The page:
But anyway, I probably have the world’s greatest expert on Strang as my research assistant right now, Rob Jensen. I’ve told him if he ever joins the Strangites that my salvation is doomed. Because of my files he’s been very interested in it and I’ve got all the books that are out of print and he has worked with the Strang newspapers and right now he proposed–and I hardly ever do this with my research assistants because I don’t like to capitalize on somebody’s else effort–and he said I want to write this article with you. And I said, well, you can write it yourself and credit me in the footnote. He said, no I want your judgment too.
But what we have done is create a file on every one of the Strang witnesses and there are eight–I haven’t got it straight–there are probably eight and six, I think it adds up to fourteen. There are eight… no it adds up to eleven, actually Strang imitated the eleven witnesses of the Book of Mormon.
But some of them saw the plates of Voree and there are pictures of those plates and we know that they were around, floating around in a Colorado house and when you look at the pictures they don’t look like anything that couldn’t have been manufactured but Strang claimed to get a translation saying there will be somebody in the latter days that finds these plates, that kind of a thing.
And then he wrote The Book of the Law of the Lord, which is a long boring description of how the Church should be organized and run and that supposedly came from plates and there are witnesses to those plates. So they never claimed that they saw an angel. They did claim that they saw plates, we do know that there were plates and for all we know, they could be manufactured. The Book of Mormon plates could be manufactured; Dan Vogel thinks they have to be tin because somebody said that they were about the thickness of tin when they felt them through the cloth. So Vogel’s approach is that you’ve got real plates because so many of the people held them and felt them through the cloth but you don’t have ‘real’ plates. To me that inverts reality because the witnesses said they saw and he said we don’t believe that, but we’ll believe the people that felt through the cloth.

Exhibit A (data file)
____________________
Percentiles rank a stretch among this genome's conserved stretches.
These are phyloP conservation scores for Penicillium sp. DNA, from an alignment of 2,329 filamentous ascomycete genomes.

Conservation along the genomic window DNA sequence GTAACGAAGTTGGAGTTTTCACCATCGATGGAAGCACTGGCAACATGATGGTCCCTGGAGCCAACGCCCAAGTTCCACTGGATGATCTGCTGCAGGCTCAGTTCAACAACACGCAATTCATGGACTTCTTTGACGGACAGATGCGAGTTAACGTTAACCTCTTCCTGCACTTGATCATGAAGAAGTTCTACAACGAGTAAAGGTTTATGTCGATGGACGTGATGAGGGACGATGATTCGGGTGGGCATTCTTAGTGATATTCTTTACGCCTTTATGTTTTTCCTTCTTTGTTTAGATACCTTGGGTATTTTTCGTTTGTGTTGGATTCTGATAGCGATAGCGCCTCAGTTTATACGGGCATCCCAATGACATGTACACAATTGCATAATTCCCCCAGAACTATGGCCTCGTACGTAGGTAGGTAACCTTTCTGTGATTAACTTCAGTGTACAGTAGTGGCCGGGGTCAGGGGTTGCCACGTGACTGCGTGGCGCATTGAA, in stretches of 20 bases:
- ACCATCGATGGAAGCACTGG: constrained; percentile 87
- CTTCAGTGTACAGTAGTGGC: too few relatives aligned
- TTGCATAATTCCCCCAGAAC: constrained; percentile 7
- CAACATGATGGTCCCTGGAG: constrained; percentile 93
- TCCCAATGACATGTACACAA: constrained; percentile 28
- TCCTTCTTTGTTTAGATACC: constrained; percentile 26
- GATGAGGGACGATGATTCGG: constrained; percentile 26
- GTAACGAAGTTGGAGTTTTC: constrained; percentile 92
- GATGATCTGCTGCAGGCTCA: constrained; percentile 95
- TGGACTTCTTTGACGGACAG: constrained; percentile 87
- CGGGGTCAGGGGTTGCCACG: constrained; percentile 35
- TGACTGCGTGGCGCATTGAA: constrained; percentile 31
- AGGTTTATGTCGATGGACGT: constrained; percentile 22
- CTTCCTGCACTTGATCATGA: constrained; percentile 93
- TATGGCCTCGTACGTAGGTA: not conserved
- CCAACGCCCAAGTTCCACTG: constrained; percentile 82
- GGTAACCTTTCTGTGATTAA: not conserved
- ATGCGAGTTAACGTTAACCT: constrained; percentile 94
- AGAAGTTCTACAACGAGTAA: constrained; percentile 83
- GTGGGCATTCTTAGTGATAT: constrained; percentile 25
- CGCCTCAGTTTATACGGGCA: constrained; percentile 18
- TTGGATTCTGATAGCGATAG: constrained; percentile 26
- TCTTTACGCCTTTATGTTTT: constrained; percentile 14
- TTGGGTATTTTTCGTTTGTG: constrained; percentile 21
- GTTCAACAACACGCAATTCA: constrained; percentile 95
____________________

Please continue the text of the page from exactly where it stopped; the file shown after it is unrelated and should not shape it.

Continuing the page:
Anyway, three of the eleven witnesses of Strang left the Church and became very hostile enemies and the most telling thing is that none of these Strang witnesses even comment on it afterward. It seems to be a trivial non-event in their lives.
Q3: “Do we the Church have originals for the signed statements of the witnesses both the three and the eight?”
You remember that the original manuscript to the Book of Mormon was put in the cornerstone of the Nauvoo House and most of it rotted away. People in this audience can give a better statistic than I, but anyway 30% roughly is still here and so, as in Greek manuscripts, gospels that I’m aware of, it’s the first pages and the last pages that the insects get and the middle is intact. And that’s somewhat true with the Book of Mormon but we don’t have the testimony of the witnesses which was at the end of the Book of Mormonand is at the end of the printer’s manuscript. So in the original we don’t have any signed testimony of the witnesses of the Book of Mormon, either the three or eight.
But we do have the printer’s manuscript where, in Oliver Cowdery’s hand, we have the testimony of the three and the eight which gives me a little boost because I love Oliver and he signed his own testimony in copying the testimony of the three witnesses in the printer’s manuscript.
Q4: “So are we to understand that every claim or assertion that one of the witnesses denied their testimony comes from a secondary or hearsay source?”
I think so. I don’t know of an exception. And you can’t find anything where any of them wrote that they denied their testimony.
John Whitmer wrote to a man that he called Mark Forest. The man is Mark Forscutt; and John Whitmer wrote to him in about ’77. John Whitmer died in ’78 or ’79 and he said I knew most of the eight witnesses–they’re related to him–Hiram Page is his brother-in-law, then his brothers. And he said, “I’ve outlived them all and they all bore their testimony even to the end as I bear my testimony now.” That’s John Whitmer’s own writing. There is no firsthand statement or responsible interview with anyone–and I’m not just manipulating that word “responsible”–I’m talking about somebody that reports anything accurately.